My favorite of the group was Amish for the Summer by Amos Wyse. When a drunk, spoiled, rich girl DeeDee causes trouble for an Amish family, she can go to jail or stay with the family for the summer. A very fulfilling story as DeeDee matures and grows up. I received a complimentary copy of this book from the authors and publisher from Celebrate Lit. No positive review was required. All opinions are my own.
Rating: 4 out of 5.
About the Authors
To know Wil, one would probably not think of him as an author. He is a husband, a father, a Christian, a veteran, a business owner, and a servant. He has led a life of bold and diverse experiences that immediately capture one’s attention. Wil has an unexpected artistic and creative side—something that might be considered uncommon, given his life’s works. Wil’s greatest inner strength is his expression and creativity. His life’s works give a credit to his writing that few other fiction authors possess. This generates a vivid degree of realism above and beyond other works of fiction.
Amazon bestselling author Patrick E. Craig is a lifelong writer and musician who left a successful music career to become a pastor in 1986. In 2007 he retired to concentrate on writing and publishing fiction books. In 2013, Harvest House Publishers published his first Amish series, Apple Creek Dreams. Patrick and his wife, Judy, live in Idaho. They have two daughters and Five grandchildren. Patrick is represented by the Steve Laube Agency.
Jerry Eicher was born to Amish parents, and raised in an Amish settlement in Honduras, Central America. The family returned stateside in the late seventies, when Jerry was sixteen. He spent his youth with a beloved Amish youth group in Belle Center, Ohio, and was married in 1983 to Tina Schmucker, whose parents had moved to the community from Nappanee, Indiana. Jerry and Tina left the Amish to join the Mennonites after the birth of their second son. He wrote his first work in the early twenties, a fictionalized version of his childhood in Central America. His second title was an Amish love story— Sarah. Since then Jerry has published over thirty fiction titles and sold nearly a million books.
Thomas Nye writes novels about Amish life, with a touch of romance, and a foundation of faith in Christ. He and his wife, Shari, live on her family farm where they raised five children. They have seven grandchildren and a team of draft horses. Thomas walks a mail route for the US Postal Service. It keeps him close to nature and a affords many quiet hours in which to dream up novels. “Over three decades of friendships with Amish neighbors has revealed a simple wisdom that inspires my writing.” To find out more about Thomas Nye and his books, visit: amishhorses.blogspot.com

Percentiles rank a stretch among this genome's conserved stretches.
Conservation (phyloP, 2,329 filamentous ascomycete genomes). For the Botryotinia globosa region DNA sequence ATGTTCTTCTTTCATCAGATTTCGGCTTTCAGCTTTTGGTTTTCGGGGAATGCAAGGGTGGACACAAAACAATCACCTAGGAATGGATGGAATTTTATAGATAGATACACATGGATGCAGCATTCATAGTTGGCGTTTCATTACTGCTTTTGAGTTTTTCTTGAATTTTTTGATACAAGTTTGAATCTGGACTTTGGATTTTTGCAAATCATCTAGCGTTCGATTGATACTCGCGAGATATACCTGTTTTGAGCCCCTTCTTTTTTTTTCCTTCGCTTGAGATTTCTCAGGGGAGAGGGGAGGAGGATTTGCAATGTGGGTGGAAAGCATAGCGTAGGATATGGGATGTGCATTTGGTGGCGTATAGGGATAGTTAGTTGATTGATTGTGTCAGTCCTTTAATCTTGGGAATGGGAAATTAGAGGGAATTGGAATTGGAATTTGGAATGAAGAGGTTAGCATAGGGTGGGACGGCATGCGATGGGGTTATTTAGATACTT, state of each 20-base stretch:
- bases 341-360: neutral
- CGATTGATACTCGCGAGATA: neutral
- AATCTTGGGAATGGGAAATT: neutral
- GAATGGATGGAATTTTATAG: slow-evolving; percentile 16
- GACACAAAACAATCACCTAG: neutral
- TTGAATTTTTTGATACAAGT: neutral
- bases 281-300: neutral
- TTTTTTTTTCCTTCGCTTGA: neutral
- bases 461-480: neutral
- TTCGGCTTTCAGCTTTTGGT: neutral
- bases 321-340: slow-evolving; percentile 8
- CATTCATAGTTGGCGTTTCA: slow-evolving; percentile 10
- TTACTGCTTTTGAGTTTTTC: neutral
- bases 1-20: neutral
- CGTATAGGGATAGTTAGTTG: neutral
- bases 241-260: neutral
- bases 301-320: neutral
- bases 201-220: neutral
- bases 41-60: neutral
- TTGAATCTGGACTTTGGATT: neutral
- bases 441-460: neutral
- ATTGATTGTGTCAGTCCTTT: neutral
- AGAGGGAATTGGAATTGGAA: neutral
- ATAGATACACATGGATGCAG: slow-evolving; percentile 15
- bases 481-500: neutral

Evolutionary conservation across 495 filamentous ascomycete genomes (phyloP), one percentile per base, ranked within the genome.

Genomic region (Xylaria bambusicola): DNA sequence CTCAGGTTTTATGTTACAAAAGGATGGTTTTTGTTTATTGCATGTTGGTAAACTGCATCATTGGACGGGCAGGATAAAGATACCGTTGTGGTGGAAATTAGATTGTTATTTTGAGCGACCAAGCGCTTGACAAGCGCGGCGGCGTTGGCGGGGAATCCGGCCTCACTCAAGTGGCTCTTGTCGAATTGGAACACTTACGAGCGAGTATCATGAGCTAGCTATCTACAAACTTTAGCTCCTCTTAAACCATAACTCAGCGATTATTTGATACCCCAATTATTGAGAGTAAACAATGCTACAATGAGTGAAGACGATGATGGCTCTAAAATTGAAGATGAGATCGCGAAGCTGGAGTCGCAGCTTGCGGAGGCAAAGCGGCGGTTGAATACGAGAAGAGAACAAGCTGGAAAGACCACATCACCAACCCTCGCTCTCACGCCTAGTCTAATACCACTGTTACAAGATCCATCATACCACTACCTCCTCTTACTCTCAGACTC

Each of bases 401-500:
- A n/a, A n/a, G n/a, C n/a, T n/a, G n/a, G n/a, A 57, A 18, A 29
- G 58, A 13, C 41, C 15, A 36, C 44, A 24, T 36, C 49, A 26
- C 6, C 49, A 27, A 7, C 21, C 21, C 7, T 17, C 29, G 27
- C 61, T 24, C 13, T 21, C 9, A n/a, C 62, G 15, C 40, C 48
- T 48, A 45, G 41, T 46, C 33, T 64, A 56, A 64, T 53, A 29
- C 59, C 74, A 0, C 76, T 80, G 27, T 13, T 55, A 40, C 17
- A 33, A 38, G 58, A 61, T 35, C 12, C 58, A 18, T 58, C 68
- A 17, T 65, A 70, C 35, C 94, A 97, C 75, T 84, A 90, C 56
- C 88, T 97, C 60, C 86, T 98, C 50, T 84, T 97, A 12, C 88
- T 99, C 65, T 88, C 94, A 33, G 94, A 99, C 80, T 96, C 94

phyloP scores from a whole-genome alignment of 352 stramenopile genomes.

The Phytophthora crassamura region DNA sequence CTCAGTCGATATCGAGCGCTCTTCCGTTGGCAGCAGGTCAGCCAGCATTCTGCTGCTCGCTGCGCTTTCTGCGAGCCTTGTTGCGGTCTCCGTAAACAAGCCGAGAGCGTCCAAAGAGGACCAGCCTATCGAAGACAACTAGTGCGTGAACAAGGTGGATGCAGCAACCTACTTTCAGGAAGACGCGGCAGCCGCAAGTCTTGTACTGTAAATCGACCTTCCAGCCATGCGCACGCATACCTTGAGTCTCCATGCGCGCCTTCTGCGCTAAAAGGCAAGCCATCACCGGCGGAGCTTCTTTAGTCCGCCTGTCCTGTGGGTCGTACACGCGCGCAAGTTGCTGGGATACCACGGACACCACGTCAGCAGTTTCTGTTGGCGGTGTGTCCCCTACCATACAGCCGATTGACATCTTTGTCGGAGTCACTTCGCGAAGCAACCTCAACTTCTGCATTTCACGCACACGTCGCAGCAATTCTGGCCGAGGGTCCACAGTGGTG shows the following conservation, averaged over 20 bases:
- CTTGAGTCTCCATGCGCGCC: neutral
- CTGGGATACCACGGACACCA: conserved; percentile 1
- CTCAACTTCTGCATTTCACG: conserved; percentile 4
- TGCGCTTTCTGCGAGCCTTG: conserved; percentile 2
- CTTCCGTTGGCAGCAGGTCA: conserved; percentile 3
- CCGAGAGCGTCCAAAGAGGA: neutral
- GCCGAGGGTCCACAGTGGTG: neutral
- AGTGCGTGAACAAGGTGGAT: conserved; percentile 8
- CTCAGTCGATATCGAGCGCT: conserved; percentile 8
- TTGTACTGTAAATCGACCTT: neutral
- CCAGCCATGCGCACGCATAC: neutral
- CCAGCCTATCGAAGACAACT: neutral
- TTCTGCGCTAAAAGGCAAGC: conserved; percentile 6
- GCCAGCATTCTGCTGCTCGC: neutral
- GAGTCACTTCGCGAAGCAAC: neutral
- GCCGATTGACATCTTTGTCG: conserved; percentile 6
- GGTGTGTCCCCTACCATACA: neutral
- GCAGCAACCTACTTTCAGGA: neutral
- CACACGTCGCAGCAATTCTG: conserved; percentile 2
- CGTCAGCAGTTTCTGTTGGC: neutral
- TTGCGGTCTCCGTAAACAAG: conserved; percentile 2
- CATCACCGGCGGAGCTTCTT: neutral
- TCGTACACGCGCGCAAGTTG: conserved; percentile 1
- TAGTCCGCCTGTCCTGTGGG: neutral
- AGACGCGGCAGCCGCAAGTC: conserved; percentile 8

Murray Pura has over twenty-four novels to his credit and, in addition, has published dozens of short stories, novellas,,and poems along with numerous books of non-fiction. He has worked with Baker, Barbour, Zondervan, Harvest House, MillerWords, HarperCollins, Harlequin, Harper One and Elk Lake Publishing. His fiction has won or been short listed for a number of literary prizes. Pura has lived in the UK, the Middle East, the USA and Canada. He now makes his home in the Rocky Mountains of Alberta.
Amos Wyse was born in the Midwest. Spending a great deal of his youth around good, hard-working farmers, those who lived near them and worked with them. When writing, he keeps those people and the life lessons they taught close by.
More from The Men of Amish
The Amish Menorah and Other Stories was born out of a happy meeting between Patrick E. Craig and Thomas Nye at an Amish writers and readers event put on by Connie Spradling Lynch in Shipshewana, Indiana in 2019. Most of these readers did not know that there were several men who wrote Amish fiction. So Patrick and Tom decided to do something about that. After the conference, invitations went out to Murray Pura, Willard Carpenter, Jerry Eicher and Amos Wyse. Deb Haggerty at Elk Lake Publishers signed on and The Amish Menorah came to be.
Patrick E. Craig
As always, the six of us male authors of Amish fiction, have the goal of writing interesting and inspiring stories about Amish life. Collectively, our purpose in putting together The Amish Menorah, was to offer a sampling of Amish novellas written by men. There are only a few of us guys and dozens of women writing Amish novels. This book is an opportunity for readers of Amish fiction to sample six of our writing styles in one setting.
The Biblical description of a Menorah is a seven-flame lampstand. We like to think of our six stories in the Amish Menorah as six flames, each shining a unique light on Amish life. Our prayer is that you, our readers, will become that seventh flame as you join us by reading The Amish Menorah.
To celebrate their tour, The Men of Amish Fiction are giving away the grand prize package of copy of The Amish Menorah and Other Stories, a copy of Samson and Amish Delilah (by Thomas Nye), and an Amish coloring book designed for Amish children and sold in Amish stores!!
Be sure to comment on the blog stops for nine extra entries into the giveaway! Click the link below to enter.